KANBrief 2/13

Rescue from vessels and confined spaces: an underestimated problem

Employees must often enter vessels and other confined spaces in order to perform maintenance, repair and inspection tasks. The openings of tanks, pressure vessels, sewer shafts and wind turbine blades are however often so small that although they permit access, they make the rescue of injured persons from them difficult, if not impossible. Resolving this problem is above all a task for standardization.

During work in vessels and confined spaces, a lack of oxygen and an acute risk of exposure to hazardous substances present a much greater hazard than is the case at normal workplaces. Rescue in the event of an emergency is however exceptionally difficult, since some standards and specifications governing vessel openings (such as EN 12953, Shell boilers; DIN 28136, Agitator vessels; and AD-2000 code of practice A5 [The AD 2000 codes of practice are drawn up by the AD working group responsible for pressure vessels, and support all essential safety requirements of the 97/23/EU European Pressure Equipment Directive] governing openings of pressure vessels) specify minimum dimensions that are too small. Practical exercises have shown rescue to be impossible with opening dimensions of 300 mm × 400 mm or 320 mm × 420 mm. In order to enter the vessel, a person must "thread" themselves through an oval manhole (see image on page 13). An unconscious person cannot be transported through this opening, however.

The angled arrangement of the openings also causes problems during rescue operations. An unconscious person in the rescue system always hangs vertically; owing to the manhole being at an angle, the available width is severely reduced (see image on page 14). In the interests of better access and rapid rescue, these openings should therefore always be horizontal. Where no facility is provided for the attachment of rescue equipment above the manhole, it can be secured directly to the flange of the access opening.This, again, is possible only on a horizontal opening.

In the German body of regulations, BG Rule (BGR) 117 Part 1 governing work in vessels, silos and confined spaces (pdf, in german) recommends minimum dimensions that are sufficiently large to enable a person to be rescued through them. The recommended size of the openings depends upon a number of factors: location and accessibility of the access opening; clearance above, in front of or below the opening; the use of personal protective equipment (e.g. respiratory protection, PPE for rescue, PPE for protection against falls from a height); the use of work platforms or access equipment; wall thicknesses and the neck height.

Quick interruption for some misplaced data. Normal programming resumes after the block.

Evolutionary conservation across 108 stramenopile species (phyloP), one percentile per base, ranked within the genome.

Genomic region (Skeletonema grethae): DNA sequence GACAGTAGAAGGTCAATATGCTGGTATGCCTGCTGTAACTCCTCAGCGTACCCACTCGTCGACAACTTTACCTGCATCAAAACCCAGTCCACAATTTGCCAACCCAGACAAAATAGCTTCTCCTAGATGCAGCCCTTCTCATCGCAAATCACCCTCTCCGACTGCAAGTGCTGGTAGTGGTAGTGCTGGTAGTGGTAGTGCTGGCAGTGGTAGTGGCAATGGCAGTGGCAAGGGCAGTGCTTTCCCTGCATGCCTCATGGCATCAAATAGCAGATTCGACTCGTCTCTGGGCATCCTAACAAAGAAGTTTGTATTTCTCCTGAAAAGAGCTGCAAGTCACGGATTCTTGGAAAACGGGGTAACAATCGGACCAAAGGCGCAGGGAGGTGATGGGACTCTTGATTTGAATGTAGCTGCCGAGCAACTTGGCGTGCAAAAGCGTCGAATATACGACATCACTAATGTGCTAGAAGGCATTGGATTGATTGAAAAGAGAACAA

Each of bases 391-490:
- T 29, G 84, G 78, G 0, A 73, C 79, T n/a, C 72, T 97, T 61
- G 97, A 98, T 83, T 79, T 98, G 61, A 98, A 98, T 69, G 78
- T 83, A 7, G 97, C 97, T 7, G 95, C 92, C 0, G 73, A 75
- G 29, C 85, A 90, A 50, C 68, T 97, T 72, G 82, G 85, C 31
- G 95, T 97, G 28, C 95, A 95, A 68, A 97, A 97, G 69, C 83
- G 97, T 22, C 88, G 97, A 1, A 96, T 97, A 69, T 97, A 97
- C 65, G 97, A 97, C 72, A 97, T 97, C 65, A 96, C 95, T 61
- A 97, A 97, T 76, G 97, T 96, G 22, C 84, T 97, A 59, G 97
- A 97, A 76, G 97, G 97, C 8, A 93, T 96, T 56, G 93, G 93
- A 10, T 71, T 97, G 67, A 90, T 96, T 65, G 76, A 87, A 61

If a person cannot be rescued swiftly and harmlessly through a manhole, BGR 117-1 requires the vessel to be opened by means of equipment that must be specially kept available for the purpose. In the case of pressure vessels, the possibilities for this are limited owing to their wall thickness; in addition, it would result in destruction of the vessel.

Problems associated with rescue are not apparent beforehand

The recommendations of the BGR are intended not for manufacturers, but solely to assist operators in selecting vessels for purchase. Operators however are generally concerned in the first instance with cost and with compliance of the design with the standards. They do not realize at this stage that whilst the vessel that they are purchasing may comply with the standards, it will cause them difficulties later on.

Boilers and pressure vessels are tested prior to commissioning. The authorized inspection body tests the vessel solely for compliance with the technical rules and standards in accordance with the German Ordinance on industrial safety and health. Consequently, vessels constructed and licensed routinely in a proper procedure fail to comply with the body of regulations of the German Social Accident Insurance Institutions and present a considerable hazard to the persons working within them.

Provision for wider openings in standards In Germany, fire-tube boilers alone account for an estimated 20,000 boilers that must be inspected every five years. This means that on average, 20 people enter a boiler every day without their rescue being assured.

Modern access and rescue procedures require a rethink among standards developers and manufacturers regarding the design of access openings. The "Vessels and confined spaces" subcommittee within the "Raw materials and chemical industry" expert committee of the DGUV has involved KAN in order to ensure that larger minimum dimensions for access openings are set out in the standards and the AD-2000 codes of practice. In addition, the attention of future operators of the vessels is to be drawn to the issue by means of suitable publications.

Dipl.-Ing. Rainer Schubert